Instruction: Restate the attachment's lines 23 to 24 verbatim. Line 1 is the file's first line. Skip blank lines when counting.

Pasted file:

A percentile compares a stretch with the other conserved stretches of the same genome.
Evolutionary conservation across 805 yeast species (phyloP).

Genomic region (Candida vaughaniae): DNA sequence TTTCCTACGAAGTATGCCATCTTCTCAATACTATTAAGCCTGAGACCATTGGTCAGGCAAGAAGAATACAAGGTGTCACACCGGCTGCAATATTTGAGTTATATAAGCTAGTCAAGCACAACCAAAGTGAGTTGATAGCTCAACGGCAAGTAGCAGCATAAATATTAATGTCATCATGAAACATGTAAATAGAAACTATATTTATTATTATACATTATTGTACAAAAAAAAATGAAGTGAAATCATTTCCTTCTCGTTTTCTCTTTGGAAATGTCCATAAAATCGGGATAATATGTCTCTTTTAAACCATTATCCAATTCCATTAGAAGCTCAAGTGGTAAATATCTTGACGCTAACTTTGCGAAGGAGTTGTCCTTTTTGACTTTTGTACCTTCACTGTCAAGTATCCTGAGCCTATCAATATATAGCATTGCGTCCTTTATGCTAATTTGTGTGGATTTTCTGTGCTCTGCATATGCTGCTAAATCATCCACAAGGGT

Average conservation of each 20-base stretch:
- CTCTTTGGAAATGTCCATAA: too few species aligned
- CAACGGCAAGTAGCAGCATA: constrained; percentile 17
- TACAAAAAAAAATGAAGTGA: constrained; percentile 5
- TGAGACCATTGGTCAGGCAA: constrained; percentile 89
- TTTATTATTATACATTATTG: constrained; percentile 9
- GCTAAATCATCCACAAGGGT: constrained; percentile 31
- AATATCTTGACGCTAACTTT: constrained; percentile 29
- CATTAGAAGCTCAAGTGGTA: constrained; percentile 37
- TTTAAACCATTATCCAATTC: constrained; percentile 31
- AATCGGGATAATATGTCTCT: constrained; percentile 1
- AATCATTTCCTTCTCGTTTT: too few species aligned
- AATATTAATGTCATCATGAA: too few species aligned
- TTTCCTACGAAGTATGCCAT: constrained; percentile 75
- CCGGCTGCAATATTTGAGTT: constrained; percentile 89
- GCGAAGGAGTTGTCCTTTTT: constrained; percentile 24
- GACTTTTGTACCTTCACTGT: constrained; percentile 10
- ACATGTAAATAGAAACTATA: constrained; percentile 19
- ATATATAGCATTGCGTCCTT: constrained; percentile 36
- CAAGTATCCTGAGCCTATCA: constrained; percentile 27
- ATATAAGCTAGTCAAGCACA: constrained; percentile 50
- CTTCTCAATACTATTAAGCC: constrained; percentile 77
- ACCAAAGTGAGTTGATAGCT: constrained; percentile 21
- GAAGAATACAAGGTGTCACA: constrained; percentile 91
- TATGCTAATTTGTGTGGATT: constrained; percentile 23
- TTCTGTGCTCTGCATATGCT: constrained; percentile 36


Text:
- CAAGTATCCTGAGCCTATCA: constrained; percentile 27
- ATATAAGCTAGTCAAGCACA: constrained; percentile 50